We disembarked at our stop, made our way to the main avenue nearest our airbnb, bought an Italian SIM card, called David, and met him to say hi and drop off our bags. It was before our check-in time, but he was nice enough to let us leave our bags with him so we could make our way to Certosa ISland for a kayaking trip. 

We signed up for a 4 hour kayak tour of Venice, and had to scramble to wind our way through the city of Venice to get to the ferry which owuld take us to the island to meet the tour group. We were ten minutes late, and things were a little tense at first. Being pegged as the "obnoxious Americans who waltz in at the last minute and have no regard for other people" was not how I wanted to make an entrance, but our instructor interpeted it that way. She called me a princess and insisted that I share a kayak with Josh becuase he as a man could not let me work hard. I was incensed, jet-lagged, and sputtered incoherently. There were two other couples in the group, one Dutch, and one American. The woman in the American couple, who was around our age immediately spoke up and said, "Hey- if you're calling her a princess, you better call me a princess- right over here!" She had my back, and I appreciated her candor. 

It was obvious that things were tense at first, but upon my instructor discovering that I spoke Italian she completely changed her attitude and started praising me openly and exclaming how special it was that an American would know Italian. She had me translate for her, and with each phrase that I said for her she squealed and beamed at me. Josh and I communicated silently, and it was an immense comfort that we were in it together.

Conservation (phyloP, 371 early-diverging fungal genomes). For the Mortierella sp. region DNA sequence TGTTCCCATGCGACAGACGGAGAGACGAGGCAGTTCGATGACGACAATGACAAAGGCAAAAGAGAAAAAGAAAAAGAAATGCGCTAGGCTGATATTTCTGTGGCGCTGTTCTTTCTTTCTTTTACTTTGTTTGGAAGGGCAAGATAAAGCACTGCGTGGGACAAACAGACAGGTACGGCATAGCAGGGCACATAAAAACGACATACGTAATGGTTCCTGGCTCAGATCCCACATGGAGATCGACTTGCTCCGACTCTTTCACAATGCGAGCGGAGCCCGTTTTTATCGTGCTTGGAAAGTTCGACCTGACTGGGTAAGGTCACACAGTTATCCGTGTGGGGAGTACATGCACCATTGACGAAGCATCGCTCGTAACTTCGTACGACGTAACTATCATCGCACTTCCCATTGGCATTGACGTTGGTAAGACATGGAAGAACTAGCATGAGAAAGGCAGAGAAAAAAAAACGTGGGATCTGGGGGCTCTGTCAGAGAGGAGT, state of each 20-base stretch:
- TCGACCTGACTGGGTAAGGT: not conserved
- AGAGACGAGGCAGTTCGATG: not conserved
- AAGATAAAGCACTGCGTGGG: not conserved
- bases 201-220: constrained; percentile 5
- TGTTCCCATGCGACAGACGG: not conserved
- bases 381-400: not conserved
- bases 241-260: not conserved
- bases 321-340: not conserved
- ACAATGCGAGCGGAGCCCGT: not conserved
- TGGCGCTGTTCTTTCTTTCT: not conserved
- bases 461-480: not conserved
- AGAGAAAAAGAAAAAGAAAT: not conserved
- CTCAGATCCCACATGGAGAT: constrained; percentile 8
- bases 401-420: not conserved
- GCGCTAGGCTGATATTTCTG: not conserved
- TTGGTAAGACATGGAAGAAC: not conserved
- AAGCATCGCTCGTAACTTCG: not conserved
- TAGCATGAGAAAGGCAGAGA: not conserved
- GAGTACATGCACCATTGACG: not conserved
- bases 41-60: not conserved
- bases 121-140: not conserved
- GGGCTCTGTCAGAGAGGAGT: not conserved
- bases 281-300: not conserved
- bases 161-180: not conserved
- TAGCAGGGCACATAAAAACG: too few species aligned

Our kayak instructor was Venetian, and told us that Venetians are incredibly nosy and tell it like it is. She took us through small, sleepy neighborhoods that were silent as a pin except for the lapping water against Centuries old bricks. She also guided us through the Grand Canal- which definitely made my adrenaline spike! 

The highlights were the Grand Canal, and an impossibly low bridge that we could not paddle through because it was so narrow. We pushed our hands aginast the rough brick, ducked our heads, and made it through. I was in disbelief when she suggested we go through it, and had serious reservations. Glad I did though! 

A Survey of Airbnb Stays

I was thinking about it... today I am in Canada (got here today), Louis is in Italy, Mom is in Montenegro, and Dad and Bev are in Brooklyn- we are all over the world! The band and I are spending the night at an airbnb in London, Ontario, which is a few hours from Toronto. Tomorrow and Sunday we'll be in Toronto, and Monday we drive to Rochester, NY.